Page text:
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1 Medicine Nobel goes to researchers for describing transit inside a cell on Sat Nov 30, 2013 9:20 pm

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Fusing a vesicle is now known to involve a lot of proteins, shown here in color.

Tam Lab/Virginia.edu

It's tempting to think of cells as a complex bag of water and chemicals. But cells wouldn't function if their contents were just mixed together chaotically. Instead, the inside of eukaryotic cells is carefully structured, with individual compartments performing specific functions: the DNA held in the nucleus, ATP generated in the mitochondria, damaged material digested in the lysosomes, and so on. Each of these compartments has its own specialized collection of proteins that enable it to perform these functions.
This all raises a rather significant question: how does a cell know what goes where? Or, more specifically, what happens biochemically to move proteins to the right destination, whether that destination is a specific compartment inside the cell or in the cell's environment? Three researchers have won the 2013 Nobel Prize in Physiology or Medicine for helping describe evolution's solution to that problem.
The basics of the process can be worked out with a bit of microscopy. Most of the specialized structures within a cell, as well as the cell's surface, are surrounded by membranes. Within the cell, smaller bags of membranes called "vesicles" are shuttled between structures. When they encounter their destination, the vesicles fuse with the membranes of their target, pouring their contents into it. Sorting out what goes where is mostly a matter of putting the right proteins in a vesicle and then ensuring that the vesicle fuses with the appropriate target.
In 1999, Gunter Blobel received a Nobel for figuring out the protein side of things. He showed that proteins contain short tags that help the cell determine their ultimate destination and route them using the appropriate vesicles. This year's prize goes to researchers who helped understand how vesicles move to their final destination and merge with it.
UC Berkeley's Randy Schekman turned to a simple genetic system to dissect the vesicle trafficking problem. He reasoned that destroying the transit of proteins would be fatal to the yeast, but it might be possible to find mutations that only blocked transit at elevated temperatures. His lab performed screens that first looked for high-temperature lethality and then confirmed that the lethality came about in part because proteins weren't making it to the cell's surface. Over time, he built up a collection of genes that affected this process, and by testing for interactions among them, he started dividing the process into individual pathways.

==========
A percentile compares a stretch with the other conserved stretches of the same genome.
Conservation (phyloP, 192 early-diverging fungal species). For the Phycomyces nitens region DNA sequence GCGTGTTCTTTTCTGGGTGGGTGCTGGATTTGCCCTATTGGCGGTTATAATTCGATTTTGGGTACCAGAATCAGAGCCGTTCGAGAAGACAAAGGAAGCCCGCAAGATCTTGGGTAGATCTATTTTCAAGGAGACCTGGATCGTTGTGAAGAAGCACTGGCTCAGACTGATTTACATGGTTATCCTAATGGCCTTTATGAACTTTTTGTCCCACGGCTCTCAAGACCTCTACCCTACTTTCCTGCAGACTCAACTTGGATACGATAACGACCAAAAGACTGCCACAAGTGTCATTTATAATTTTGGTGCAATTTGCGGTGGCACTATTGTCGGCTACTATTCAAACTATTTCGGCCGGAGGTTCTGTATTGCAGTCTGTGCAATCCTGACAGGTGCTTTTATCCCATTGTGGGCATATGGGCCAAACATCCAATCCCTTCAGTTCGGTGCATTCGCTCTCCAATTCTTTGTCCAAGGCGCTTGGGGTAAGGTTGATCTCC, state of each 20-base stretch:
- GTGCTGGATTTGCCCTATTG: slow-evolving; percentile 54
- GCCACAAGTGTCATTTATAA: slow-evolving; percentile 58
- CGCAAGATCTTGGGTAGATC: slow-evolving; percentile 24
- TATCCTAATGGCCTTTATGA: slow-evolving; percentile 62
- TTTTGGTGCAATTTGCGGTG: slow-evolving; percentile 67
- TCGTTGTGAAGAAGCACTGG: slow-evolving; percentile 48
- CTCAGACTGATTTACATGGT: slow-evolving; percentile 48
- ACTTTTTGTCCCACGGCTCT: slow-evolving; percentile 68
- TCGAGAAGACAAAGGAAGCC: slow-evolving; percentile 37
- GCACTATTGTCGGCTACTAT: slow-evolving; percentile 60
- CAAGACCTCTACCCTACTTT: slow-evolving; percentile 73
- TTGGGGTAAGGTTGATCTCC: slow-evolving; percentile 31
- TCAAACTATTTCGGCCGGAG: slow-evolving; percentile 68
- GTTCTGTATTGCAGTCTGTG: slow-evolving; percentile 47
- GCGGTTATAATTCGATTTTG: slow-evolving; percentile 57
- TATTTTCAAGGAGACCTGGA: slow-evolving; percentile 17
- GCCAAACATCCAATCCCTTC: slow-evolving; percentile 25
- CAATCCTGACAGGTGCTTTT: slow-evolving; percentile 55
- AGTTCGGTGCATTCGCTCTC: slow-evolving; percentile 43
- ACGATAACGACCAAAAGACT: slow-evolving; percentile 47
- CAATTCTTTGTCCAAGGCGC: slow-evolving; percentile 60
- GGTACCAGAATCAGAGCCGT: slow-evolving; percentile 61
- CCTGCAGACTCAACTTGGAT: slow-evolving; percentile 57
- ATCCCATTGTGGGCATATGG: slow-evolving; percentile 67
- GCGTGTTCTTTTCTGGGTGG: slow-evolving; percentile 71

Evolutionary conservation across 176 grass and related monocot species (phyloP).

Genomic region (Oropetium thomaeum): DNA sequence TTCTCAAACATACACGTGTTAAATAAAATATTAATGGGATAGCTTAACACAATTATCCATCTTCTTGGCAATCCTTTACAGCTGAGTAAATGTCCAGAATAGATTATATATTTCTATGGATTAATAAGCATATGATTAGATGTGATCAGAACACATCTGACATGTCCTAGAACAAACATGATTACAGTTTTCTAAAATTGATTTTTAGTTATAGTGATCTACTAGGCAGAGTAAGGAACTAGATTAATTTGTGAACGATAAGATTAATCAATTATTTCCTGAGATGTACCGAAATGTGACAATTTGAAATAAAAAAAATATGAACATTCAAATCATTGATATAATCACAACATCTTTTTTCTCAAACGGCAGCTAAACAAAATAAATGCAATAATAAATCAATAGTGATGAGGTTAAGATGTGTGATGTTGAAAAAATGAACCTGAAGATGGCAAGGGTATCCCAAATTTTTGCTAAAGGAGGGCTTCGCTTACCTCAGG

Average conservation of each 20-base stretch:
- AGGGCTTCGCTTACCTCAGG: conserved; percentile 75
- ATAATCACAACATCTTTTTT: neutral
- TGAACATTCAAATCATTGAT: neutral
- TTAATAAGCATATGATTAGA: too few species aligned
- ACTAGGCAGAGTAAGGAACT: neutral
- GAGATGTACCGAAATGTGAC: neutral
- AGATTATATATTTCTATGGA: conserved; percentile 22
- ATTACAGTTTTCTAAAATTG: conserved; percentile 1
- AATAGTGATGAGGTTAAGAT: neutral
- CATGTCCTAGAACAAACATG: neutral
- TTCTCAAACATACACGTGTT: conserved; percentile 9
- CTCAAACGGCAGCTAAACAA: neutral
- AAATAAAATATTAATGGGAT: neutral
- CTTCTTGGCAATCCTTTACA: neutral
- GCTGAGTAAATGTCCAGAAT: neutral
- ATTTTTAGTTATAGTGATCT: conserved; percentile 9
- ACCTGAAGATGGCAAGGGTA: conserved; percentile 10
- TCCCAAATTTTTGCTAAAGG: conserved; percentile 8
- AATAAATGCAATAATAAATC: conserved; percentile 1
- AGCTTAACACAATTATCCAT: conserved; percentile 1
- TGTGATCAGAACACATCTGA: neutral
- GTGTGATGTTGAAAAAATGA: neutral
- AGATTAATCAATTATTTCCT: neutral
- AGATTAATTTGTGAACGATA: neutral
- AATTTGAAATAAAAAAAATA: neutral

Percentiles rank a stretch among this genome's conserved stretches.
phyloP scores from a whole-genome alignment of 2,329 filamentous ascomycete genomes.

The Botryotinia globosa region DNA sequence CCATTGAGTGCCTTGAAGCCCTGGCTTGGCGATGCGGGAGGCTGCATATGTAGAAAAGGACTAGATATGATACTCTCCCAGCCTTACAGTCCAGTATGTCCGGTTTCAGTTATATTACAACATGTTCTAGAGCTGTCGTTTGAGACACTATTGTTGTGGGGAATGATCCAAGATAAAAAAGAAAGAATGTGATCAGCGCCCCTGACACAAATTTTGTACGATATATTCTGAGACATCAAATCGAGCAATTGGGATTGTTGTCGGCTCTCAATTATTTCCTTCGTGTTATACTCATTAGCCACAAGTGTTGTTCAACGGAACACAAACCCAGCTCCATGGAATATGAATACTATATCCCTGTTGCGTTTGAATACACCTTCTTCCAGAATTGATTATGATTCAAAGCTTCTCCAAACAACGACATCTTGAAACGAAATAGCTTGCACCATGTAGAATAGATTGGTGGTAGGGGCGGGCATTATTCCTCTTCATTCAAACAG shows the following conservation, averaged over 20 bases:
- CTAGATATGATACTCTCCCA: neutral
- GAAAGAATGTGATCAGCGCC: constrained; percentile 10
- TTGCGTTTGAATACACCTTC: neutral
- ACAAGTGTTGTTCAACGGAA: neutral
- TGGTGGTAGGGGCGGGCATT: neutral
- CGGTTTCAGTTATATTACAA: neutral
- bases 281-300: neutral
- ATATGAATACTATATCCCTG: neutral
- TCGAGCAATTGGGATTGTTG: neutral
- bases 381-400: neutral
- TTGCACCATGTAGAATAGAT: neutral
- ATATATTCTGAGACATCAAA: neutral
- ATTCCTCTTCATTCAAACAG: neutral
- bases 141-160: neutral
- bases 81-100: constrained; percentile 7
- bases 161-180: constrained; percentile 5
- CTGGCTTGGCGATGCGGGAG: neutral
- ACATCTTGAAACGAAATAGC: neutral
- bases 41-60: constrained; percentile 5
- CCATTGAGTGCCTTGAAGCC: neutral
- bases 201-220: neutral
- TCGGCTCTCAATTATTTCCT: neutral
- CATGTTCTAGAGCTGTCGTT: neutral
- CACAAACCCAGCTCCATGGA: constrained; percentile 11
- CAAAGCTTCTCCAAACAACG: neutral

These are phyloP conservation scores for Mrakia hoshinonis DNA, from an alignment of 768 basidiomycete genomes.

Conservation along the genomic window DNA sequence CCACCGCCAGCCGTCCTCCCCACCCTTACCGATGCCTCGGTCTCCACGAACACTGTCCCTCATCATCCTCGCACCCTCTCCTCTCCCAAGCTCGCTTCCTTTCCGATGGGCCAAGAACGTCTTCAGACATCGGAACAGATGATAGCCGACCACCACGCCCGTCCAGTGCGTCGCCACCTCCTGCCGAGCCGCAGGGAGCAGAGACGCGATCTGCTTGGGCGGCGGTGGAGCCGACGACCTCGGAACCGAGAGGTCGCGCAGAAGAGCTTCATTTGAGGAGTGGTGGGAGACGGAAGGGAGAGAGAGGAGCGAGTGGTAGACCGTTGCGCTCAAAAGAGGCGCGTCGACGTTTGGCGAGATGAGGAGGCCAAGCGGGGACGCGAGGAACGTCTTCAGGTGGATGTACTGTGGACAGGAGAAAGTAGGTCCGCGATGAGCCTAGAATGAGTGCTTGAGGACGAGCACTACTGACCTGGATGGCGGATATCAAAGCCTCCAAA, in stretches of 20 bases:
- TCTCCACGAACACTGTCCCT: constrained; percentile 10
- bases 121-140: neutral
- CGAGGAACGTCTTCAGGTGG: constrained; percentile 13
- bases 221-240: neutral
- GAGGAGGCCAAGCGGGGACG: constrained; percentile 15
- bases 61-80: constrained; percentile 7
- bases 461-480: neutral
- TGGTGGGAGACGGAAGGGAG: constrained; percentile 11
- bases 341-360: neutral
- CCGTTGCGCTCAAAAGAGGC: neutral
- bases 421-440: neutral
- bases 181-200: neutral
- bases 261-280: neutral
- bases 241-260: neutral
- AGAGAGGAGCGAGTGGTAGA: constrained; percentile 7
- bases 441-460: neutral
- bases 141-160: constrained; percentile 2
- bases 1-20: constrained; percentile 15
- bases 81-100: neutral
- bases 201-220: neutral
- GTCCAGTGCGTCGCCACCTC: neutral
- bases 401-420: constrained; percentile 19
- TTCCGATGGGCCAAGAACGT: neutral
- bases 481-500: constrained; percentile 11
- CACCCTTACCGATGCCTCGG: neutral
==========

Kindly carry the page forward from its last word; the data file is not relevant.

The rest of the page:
Meanwhile, James Rothman (who has spent time at too many institutions to mention; he's currently at Yale) decided to take a biochemical approach. His group isolated intact membranes from cells and found conditions in which vesicles would fuse inside a test tube. Over time, these reactions were done using ever more specific fractions of the material inside a cell. When the components were pure enough, Rothman's lab started looking at which proteins were still present.
As Rothman and Schekman started to identify the genes involved, it turned out that in many cases they were working on the same things. Vesicle trafficking was as old as eukaryotes themselves, and the same proteins were used in plants, fungi, and animals.
Combined with the work of other labs, a picture emerged where both the vesicles and their targets were decorated with a specific collection of proteins that could fit together like a lock and key (the proteins have names like SNAPs, SNAREs, and VAMPs). When the right combination of SNAPs and SNAREs is brought together, they stick to each other and cause the membranes they're embedded in to fuse. Specificity comes about because vesicles meant for one destination have a combination of proteins on their surface that can only trigger fusion with an equally specific combination on their destination.
Sometimes, however, you need more than just specificity. Cells don't send out insulin and other hormones all the time, and nerves only release neurotransmitters when they're triggered by the activity of other nerves. Stanford's Thomas Südhof shares the Nobel Prize for using the nervous system to understand how the cell controls vesicle fusion. He demonstrated that at a nerve cell's synapse, vesicles filled with neurotransmitters are poised at the cell surface, ready to fuse at a moment's notice.
Südhof identified another set of proteins that interacted with SNAPs and SNAREs, blocking their ability to trigger vesicle fusion. When the right signal was received, however—in the case of nerve cells, this involves a burst of calcium ions—the inhibition gets released, and the vesicle can fuse almost instantaneously. This process ensures that signals within the nervous system get transmitted rapidly.
The prize citation notes that this process does have some medical implications. There are a number of inherited disorders that alter the process, and some neurotoxins (including Botox) target it as well. But really, knowing something as basic as how proteins get delivered to the right place in the cell is closer to something like essential background reading for all of medicine. It helps us make sense of many, many process, a lot of which have clear and direct medical relevance.]

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